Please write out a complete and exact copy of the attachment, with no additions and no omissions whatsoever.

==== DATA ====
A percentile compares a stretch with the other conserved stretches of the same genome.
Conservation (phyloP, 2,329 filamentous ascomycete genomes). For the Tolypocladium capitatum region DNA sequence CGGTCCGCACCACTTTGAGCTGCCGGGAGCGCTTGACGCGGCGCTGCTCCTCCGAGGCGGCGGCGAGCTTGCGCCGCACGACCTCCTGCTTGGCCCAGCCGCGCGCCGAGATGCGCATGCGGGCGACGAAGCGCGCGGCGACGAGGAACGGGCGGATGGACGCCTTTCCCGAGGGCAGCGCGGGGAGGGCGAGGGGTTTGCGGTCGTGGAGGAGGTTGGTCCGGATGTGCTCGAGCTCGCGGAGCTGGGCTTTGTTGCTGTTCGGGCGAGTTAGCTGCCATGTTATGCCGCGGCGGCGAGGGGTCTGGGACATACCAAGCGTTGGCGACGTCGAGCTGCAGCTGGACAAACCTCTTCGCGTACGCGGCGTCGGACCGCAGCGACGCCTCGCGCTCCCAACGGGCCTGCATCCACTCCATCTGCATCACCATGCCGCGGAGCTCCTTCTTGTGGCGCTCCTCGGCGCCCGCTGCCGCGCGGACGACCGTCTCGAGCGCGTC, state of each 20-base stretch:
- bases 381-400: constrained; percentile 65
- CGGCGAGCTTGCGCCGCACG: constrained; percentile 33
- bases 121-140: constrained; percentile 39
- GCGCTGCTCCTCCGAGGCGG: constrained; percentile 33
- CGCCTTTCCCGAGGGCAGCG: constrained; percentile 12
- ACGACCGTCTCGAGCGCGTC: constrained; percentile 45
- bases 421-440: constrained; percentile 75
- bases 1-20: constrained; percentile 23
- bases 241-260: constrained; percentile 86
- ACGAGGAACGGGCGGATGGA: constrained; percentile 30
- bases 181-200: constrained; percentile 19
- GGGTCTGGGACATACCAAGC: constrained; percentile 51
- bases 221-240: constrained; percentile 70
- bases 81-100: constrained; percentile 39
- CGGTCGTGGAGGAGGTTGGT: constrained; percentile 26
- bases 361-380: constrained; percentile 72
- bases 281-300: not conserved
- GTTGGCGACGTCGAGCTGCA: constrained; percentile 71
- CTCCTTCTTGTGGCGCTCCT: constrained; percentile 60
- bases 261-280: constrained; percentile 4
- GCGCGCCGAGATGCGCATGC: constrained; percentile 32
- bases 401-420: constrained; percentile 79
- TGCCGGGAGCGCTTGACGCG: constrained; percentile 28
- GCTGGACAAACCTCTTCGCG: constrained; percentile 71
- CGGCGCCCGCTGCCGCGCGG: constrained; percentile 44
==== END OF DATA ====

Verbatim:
A percentile compares a stretch with the other conserved stretches of the same genome.
Conservation (phyloP, 2,329 filamentous ascomycete genomes). For the Tolypocladium capitatum region DNA sequence CGGTCCGCACCACTTTGAGCTGCCGGGAGCGCTTGACGCGGCGCTGCTCCTCCGAGGCGGCGGCGAGCTTGCGCCGCACGACCTCCTGCTTGGCCCAGCCGCGCGCCGAGATGCGCATGCGGGCGACGAAGCGCGCGGCGACGAGGAACGGGCGGATGGACGCCTTTCCCGAGGGCAGCGCGGGGAGGGCGAGGGGTTTGCGGTCGTGGAGGAGGTTGGTCCGGATGTGCTCGAGCTCGCGGAGCTGGGCTTTGTTGCTGTTCGGGCGAGTTAGCTGCCATGTTATGCCGCGGCGGCGAGGGGTCTGGGACATACCAAGCGTTGGCGACGTCGAGCTGCAGCTGGACAAACCTCTTCGCGTACGCGGCGTCGGACCGCAGCGACGCCTCGCGCTCCCAACGGGCCTGCATCCACTCCATCTGCATCACCATGCCGCGGAGCTCCTTCTTGTGGCGCTCCTCGGCGCCCGCTGCCGCGCGGACGACCGTCTCGAGCGCGTC, state of each 20-base stretch:
- bases 381-400: constrained; percentile 65
- CGGCGAGCTTGCGCCGCACG: constrained; percentile 33
- bases 121-140: constrained; percentile 39
- GCGCTGCTCCTCCGAGGCGG: constrained; percentile 33
- CGCCTTTCCCGAGGGCAGCG: constrained; percentile 12
- ACGACCGTCTCGAGCGCGTC: constrained; percentile 45
- bases 421-440: constrained; percentile 75
- bases 1-20: constrained; percentile 23
- bases 241-260: constrained; percentile 86
- ACGAGGAACGGGCGGATGGA: constrained; percentile 30
- bases 181-200: constrained; percentile 19
- GGGTCTGGGACATACCAAGC: constrained; percentile 51
- bases 221-240: constrained; percentile 70
- bases 81-100: constrained; percentile 39
- CGGTCGTGGAGGAGGTTGGT: constrained; percentile 26
- bases 361-380: constrained; percentile 72
- bases 281-300: not conserved
- GTTGGCGACGTCGAGCTGCA: constrained; percentile 71
- CTCCTTCTTGTGGCGCTCCT: constrained; percentile 60
- bases 261-280: constrained; percentile 4
- GCGCGCCGAGATGCGCATGC: constrained; percentile 32
- bases 401-420: constrained; percentile 79
- TGCCGGGAGCGCTTGACGCG: constrained; percentile 28
- GCTGGACAAACCTCTTCGCG: constrained; percentile 71
- CGGCGCCCGCTGCCGCGCGG: constrained; percentile 44